In addition to the numerous benefits that sauerkraut probiotics offer, its main ingredient cabbage also has a lot to offer. Cabbage is a disease-fighting vegetable of its own.
Cabbage is among a group of antioxidant-rich foods and cruciferous vegetables known to be powerful cancer-fighting foods.
One reason cabbage and other cruciferous foods have protective effects is because they supply various antioxidants and dietary fiber. Cabbage has phytonutrients, including isothiocyanates and indoles.
In laboratory settings, these have shown protection against cancer cell formation and have positive effects on reducing inflammation.
Sulforaphane, a particularly potent member of the isothiocyanate family, is capable of increasing the body’s production of Phase II enzymes that can help fight free radical damage.
This compound is found in cabbage, although it is even more prevalent in broccoli sprouts.
Although most sauerkraut is made from white or green cabbage, some varieties also use red cabbage. Red cabbage has its class of special antioxidant properties called anthocyanins.
These flavonoid phytonutrients, which give blueberries and wine their intense colors, have strong antioxidant activities that help fight cardiovascular disease, cancer, and cognitive disorders.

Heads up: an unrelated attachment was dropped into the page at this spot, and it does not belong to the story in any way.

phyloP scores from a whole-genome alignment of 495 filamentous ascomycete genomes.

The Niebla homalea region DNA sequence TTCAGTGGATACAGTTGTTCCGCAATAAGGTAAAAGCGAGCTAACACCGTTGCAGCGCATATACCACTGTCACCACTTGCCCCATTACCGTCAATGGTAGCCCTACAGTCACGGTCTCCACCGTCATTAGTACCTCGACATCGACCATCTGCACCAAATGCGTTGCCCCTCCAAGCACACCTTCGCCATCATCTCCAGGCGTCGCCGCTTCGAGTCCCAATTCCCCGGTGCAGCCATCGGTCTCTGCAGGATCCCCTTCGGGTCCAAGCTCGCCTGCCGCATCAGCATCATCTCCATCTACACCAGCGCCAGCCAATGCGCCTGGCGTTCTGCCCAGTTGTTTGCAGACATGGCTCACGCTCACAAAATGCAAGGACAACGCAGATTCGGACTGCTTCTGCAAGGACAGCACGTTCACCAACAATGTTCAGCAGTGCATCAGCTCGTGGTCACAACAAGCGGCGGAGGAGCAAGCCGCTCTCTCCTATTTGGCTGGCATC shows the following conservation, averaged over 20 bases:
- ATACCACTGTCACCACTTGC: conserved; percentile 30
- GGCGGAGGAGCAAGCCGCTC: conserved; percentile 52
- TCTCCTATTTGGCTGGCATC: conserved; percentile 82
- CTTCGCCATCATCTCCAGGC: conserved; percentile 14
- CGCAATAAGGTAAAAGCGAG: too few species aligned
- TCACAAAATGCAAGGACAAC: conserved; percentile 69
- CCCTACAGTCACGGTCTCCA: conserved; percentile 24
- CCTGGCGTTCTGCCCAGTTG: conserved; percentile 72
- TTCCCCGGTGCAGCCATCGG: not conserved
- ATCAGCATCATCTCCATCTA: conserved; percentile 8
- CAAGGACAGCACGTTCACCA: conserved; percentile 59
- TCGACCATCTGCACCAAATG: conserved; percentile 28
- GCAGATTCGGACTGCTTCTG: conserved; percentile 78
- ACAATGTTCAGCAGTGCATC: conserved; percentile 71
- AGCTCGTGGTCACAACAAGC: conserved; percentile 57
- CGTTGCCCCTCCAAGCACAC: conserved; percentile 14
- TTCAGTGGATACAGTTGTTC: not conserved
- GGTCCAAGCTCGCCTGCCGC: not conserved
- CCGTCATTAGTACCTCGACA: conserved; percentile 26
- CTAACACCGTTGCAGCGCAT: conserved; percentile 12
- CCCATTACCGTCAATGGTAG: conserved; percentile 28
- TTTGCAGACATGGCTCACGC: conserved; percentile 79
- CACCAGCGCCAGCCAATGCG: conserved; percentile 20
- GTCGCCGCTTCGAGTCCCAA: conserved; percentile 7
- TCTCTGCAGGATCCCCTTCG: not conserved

Sauerkraut is native to Eastern Europe, especially in places like Germany, Poland, and Russia, where cabbage is considered a staple ingredient, even the “quintessential vegetable.”
Sauerkraut, which means “sour cabbage” in German, first arrived in the United States in the 1700s. It has been said that immigrants who came to America at this time on ships carried sauerkraut with them on their long voyages because the fermentation process could preserve copious amounts of harvested cabbage and also provide important nutrients.
While fermentation may seem like a complicated process, it is something that has been practiced for thousands of years in one form or another by nearly every ancient population on Earth.
Fermented foods prevent them from spoiling quickly, which is why it has been a proven method of consuming vegetables, fruits, grains, and legumes available for thousands of years around the world.
For example, beneficial kefir is a cultured dairy product first created in Eastern Europe thousands of years ago, miso and natto are fermented soy products from Japan, and kimchi is a traditional fermented Korean staple dish.
Fermentation is also used to make all kinds of yogurts that have “live and active cultures” and in the production of beer, wine, and some sourdough bread as well (where yeast converts sugar to carbon dioxide).